Canon updated 2009's PowerShot A480 by splitting it into two models: the A490 and the A495. The PowerShot A490 is about $20 less expensive than the A495, but it's only available in silver; has a 5-point Face AiAF autofocus system instead of the A495's 9-point; does not have Face Self-Timer (explained later in this review) or Canon's two, new creative shooting modes, Super Vivid and Poster Effect; and uses 13 scene settings for its Smart Auto mode whereas the A495 uses 18.
Regardless of those differences, they both turn out great photos for their budget price tags (though the A495 seemed to get negligibly better results in Auto mode). The biggest downside is that they aren't remotely fast when it comes to shooting performance; shot-to-shot times are particularly long. But, if you're strapped for cash and want a pocket camera, the A495 is certainly worth the money for its photos alone. The extra shooting modes are nice, too, but if you don't need them or any of the other things mentioned above, save $20 and get the A490.
Key specs Canon PowerShot A495
Price (MSRP) $129.99
Dimensions (WHD) 3.7x2.4x1.2 inches
Weight (with battery and media) 6.7 ounces
Megapixels, image sensor size, type 10 megapixels, 1/2.3-inch CCD
LCD size, resolution/viewfinder 2.5-inch LCD, 115K dots/None
Lens (zoom, aperture, focal length) 3.3x, f3-5.8, 37-122mm (35mm equivalent)
File format (still/video) JPEG/Motion JPEG (.AVI)
Highest resolution size (still/video) 3,648x2,736 pixels/ 640x480 at 30fps
Image stabilization type Digital
Battery type, CIPA rated life AA-size alkaline (2), 150 shots
Battery charged in camera No; alkaline batteries supplied
Storage media SD, SDHC, SDXC memory cards
Bundled software ZoomBrowser EX 6.5/PhotoStitch 3.1 (Windows); ImageBrowser 6.5/PhotoStitch 3.2 (Mac)
The A495, which is available in red, blue, and silver, is chubby, but still reasonably compact. It's not very wide or tall, but is more than an inch thick, so though it'll fit in a pants pocket, it might be a tight squeeze. From the front, the camera looks reasonably stylish with nice rounded corners. Unlike the A480, the buttons don't feel cheap and are clearly marked in white on black. In fact, the overall build seems improved. Plus, Canon kept the controls straightforward and simple, and the menu systems are likewise uncomplicated.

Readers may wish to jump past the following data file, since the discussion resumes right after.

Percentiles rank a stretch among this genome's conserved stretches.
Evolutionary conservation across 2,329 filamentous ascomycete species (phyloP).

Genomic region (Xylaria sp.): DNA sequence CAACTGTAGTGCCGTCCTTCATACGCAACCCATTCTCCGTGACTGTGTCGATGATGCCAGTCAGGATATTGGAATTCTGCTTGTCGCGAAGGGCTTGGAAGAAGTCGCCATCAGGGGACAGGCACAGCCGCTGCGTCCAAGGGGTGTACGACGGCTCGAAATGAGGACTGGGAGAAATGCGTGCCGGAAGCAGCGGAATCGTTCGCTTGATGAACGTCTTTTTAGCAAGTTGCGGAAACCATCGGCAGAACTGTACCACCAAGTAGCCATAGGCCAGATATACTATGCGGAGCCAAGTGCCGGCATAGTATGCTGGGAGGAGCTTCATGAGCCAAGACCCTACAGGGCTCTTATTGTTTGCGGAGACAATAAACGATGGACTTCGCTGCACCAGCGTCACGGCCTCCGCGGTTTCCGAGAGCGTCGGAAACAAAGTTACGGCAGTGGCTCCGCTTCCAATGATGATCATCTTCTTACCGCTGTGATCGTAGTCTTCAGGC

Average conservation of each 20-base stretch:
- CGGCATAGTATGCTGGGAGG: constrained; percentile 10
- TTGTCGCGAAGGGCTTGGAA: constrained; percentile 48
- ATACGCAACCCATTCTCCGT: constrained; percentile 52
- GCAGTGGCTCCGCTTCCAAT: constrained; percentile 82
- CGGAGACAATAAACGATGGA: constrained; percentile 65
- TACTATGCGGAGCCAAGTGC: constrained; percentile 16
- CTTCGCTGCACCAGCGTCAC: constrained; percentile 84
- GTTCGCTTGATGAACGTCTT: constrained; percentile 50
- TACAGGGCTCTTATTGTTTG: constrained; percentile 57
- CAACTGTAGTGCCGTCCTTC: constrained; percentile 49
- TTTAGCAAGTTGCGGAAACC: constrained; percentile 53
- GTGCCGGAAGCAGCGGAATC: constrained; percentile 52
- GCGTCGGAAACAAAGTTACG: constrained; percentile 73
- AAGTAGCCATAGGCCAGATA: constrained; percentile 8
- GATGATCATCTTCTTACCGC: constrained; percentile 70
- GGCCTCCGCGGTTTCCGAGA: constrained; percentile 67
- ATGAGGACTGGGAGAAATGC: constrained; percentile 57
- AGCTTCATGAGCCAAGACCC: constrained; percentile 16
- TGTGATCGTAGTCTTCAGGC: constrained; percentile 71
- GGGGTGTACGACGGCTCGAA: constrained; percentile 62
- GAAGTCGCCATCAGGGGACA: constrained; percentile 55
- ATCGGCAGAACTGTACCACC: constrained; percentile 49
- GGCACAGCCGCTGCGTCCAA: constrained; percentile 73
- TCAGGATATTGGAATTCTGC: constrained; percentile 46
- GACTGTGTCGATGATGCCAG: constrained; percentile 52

On top are the power and shutter release buttons with the remaining controls on back to the right of the LCD. At the top is a zoom rocker followed down by a button for playback; four-way control pad with select button; and shooting mode and Menu buttons. The Menu button pulls up two tabs of general settings, whereas the select button (labeled Func. Set) opens shooting-mode-specific options. Overall, it's easy to control and should be simple enough for beginners out of the box.
The lens is narrow at a 35mm-equivalent of 37mm and it has an optical zoom of 3.3x; standard for cameras in its class. The LCD, though a decent size, is fairly low resolution; it gets fairly bright, but it can still be tough to see in direct sunlight.
This model is powered by AA-size batteries, something many people find convenient. However, you'll only get about 150 shots out of the A495 before they'll need replacing. Getting two NiMH AA-size batteries should more than double your shot count, though.
General shooting options Canon PowerShot A495
ISO sensitivity (full resolution) Auto, 100, 200, 400, 800, 1,600
White balance Auto, Daylight, Cloudy, Tungsten, Fluorescent, Fluorescent H, Custom
Recording modes Auto, Program, Special Scene, Movie
Focus modes Normal, Macro, Infinity, Face AiAF, Center AF
Metering modes Evaluative, Center-weighted average, Spot
Color effects Vivid, Neutral, Sepia, Black & White, Custom
Burst mode shot limit (full resolution) Unlimited continuous
The A495 predictably doesn't have a lot of shooting options. The most complicated it gets is in Program, which gives you options for white balance, focus, metering, ISO, and color effects. Don't want to touch any of those things? Canon's Smart Auto (simply called Auto now) is very reliable at picking the appropriate settings based on 18 different scene types. Or you can choose from one of 13 special scene modes like Fireworks, Long Shutter, Foliage, or Kids & Pets. Canon renamed its High ISO mode to Low Light to alleviate confusion, but it's otherwise the same, capturing 2-megapixel shots at ISOs from 500 to 3,200. The highlights are new Super Vivid and Poster Effect modes. (They're appropriately named and you can see a sample of them in use in the slideshow in this review.) Canon also includes Face Self-Timer, which, when activated, will wait to take a shot until the camera detects an additional face in the frame. If you like taking a lot of close-up macro shots, the A495 is a great option for the money. You can get very close--down to 0.4 inch--and the autofocus seems improved from the A480, which struggled to properly focus.
The Movie mode is VGA only with no use of the optical zoom while recording. The video quality is good, on par with a standard-definition pocket video camera. It's fine for a quick clip to post online, but not much else
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